Refresh your typing: Keyboard Shortcuts for Writing Papers
It’s three in the morning and you’re typing away at the midterm assignment that your professor promised couldn’t be completed in one night. During your mission to prove them wrong, you find yourself pausing every once in a while to copy and paste quotes, italicize titles, and continuously change browsers, which can hinder your train of thought and further your stress eating.
Here are some keyboard shortcuts to speed up your writing process and make you feel like Rihanna in Ocean’s 8.
“But what if I have a Mac?”
For most shortcuts, the PC’s Control button (Ctrl) is the equivalent of the Mac’s Command button (⌘Cmd). This is useful to know when using different computers such as in the library or at Pearson’s (R.I.P. Java Joint).
Word counts can be brutal. That’s why you’re using an entire paragraph of quotes—with proper citations, of course. You can copy and paste quicker by using Ctrl+C (⌘Cmd+C for Mac) to copy, Ctrl+X (⌘Cmd+X for Mac) to cut, and Ctrl+V (⌘Cmd+V) to paste. If your original source has a funky font or huge letters, you can paste without formatting by pressing Ctrl+Shift+V (⌘Cmd+Shift+V). This saves the time of changing the font, size, and whatever other formatting clashes with your paper.
Speaking of word counts, you can quickly check this by pressing Ctrl+Shift+C (⌘Cmd+Shift+C). If you highlight a section and use the shortcut, it will tell you the number of words in that given area. Now you can compulsively check how close you are to finishing after each sentence.
Uh oh! You just deleted an entire paragraph of work! Quickly undo this with the command Ctrl+Z (⌘Cmd+Z). If you decide that the paragraph was trash and you actually do want it deleted, you can redo an action with Ctrl+Y (⌘Cmd+Y). It’s perfect for indecisive writers.
Now it’s time for ~style~. This is especially important with source titles and visually bringing attention to something. Italics and underlining are grammatically interchangeable, but it is important to keep your choice consistent, and in my experience, most professors prefer italics. You can underline a highlighted section with the shortcut Ctrl+U (⌘Cmd+U), and italicize by pressing Ctrl+I (⌘Cmd+I). To bolden words, highlight the area and press Ctrl+B (⌘Cmd+B).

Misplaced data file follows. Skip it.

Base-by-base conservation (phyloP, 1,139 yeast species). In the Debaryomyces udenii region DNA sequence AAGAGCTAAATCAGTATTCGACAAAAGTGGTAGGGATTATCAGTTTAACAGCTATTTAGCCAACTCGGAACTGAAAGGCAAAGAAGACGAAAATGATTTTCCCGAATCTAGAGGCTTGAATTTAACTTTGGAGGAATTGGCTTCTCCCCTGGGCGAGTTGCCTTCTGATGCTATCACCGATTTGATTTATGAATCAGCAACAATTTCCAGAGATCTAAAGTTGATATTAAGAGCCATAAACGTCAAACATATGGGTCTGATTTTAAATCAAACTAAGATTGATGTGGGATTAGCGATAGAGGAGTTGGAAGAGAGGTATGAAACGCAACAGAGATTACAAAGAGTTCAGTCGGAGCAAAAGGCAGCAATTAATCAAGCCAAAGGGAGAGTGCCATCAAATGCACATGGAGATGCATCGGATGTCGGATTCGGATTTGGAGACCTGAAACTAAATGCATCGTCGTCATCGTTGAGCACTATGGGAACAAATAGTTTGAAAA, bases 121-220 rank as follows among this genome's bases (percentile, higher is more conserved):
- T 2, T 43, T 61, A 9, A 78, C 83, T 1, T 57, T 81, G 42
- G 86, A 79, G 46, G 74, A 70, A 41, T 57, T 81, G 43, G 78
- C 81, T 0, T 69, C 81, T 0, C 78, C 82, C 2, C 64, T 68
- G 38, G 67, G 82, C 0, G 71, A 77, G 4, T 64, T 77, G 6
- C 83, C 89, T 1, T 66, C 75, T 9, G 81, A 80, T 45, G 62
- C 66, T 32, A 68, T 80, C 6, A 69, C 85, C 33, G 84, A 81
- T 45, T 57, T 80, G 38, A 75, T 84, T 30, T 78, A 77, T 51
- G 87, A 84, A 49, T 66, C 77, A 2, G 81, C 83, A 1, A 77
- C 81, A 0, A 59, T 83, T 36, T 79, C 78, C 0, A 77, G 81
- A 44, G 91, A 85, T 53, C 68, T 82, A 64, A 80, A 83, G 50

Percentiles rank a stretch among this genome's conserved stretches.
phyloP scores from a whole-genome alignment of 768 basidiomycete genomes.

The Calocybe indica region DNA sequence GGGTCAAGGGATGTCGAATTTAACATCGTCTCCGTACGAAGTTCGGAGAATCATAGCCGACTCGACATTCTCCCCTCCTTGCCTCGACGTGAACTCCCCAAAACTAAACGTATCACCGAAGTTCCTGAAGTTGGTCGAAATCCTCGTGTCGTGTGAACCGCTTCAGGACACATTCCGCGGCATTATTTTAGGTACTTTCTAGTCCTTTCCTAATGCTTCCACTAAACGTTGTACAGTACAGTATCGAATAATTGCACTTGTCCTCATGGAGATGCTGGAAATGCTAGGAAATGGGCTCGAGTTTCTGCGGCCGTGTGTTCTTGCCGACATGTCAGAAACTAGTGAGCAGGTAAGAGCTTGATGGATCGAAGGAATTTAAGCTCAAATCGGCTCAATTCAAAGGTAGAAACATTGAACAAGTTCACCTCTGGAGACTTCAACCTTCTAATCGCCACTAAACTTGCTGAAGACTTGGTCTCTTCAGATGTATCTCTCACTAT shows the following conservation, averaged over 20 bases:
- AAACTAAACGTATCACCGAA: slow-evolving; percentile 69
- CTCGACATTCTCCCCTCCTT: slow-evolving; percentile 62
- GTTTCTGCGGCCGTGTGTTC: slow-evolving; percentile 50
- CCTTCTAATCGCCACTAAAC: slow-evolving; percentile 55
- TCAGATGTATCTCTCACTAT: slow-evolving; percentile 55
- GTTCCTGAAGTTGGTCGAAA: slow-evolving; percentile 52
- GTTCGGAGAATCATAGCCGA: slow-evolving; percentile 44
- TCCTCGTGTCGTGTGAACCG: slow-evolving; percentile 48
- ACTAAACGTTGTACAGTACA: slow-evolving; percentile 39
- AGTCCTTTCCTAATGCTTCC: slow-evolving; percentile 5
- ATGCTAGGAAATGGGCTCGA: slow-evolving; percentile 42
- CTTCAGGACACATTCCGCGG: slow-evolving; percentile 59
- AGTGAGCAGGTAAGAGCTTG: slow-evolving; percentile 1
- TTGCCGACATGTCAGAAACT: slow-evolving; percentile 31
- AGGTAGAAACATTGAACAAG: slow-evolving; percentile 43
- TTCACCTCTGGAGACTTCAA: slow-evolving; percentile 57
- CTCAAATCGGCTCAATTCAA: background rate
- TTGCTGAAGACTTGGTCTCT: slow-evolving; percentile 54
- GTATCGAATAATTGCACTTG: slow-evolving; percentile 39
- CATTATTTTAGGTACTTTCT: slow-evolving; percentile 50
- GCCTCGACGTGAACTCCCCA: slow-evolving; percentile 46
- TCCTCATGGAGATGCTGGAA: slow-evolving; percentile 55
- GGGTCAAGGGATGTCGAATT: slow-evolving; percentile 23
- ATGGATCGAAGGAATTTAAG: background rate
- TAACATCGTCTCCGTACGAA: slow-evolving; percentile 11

When reading text online, in a PDF, or in your paper, you can locate specific words by pressing Ctrl+F (⌘Cmd+F). A box will pop up in the top right corner where you can type the word or phrase you are looking for. This will cycle through and highlight every appearance of the word on the page. This is especially helpful when you are looking for the mention of a specific key term in reading or finding where you talked about something in a massive paper.
Once you finish your paper, you realize you need to copy and paste all of your writing into a Moodle submission. Now that you can copy faster than Jedi Master Sifo-Dyas cloned Jango Fett, you just need a quicker way to highlight everything you want to duplicate. You can highlight everything on a page by pressing Ctrl+A (⌘Cmd+A). From here, you can copy, cut, change the font, or any other formatting options to the entire paper.
Most importantly, everyone should know how to quickly save paper. With the inconsistency of BCNet, it’s easy to lose all progress on a paper if not properly saved. Instead of clicking through File and Save it is easier to frequently save work with the command Ctrl+S (⌘Cmd+S).
Hopefully, this fancy type-work will help you dance through your next big paper.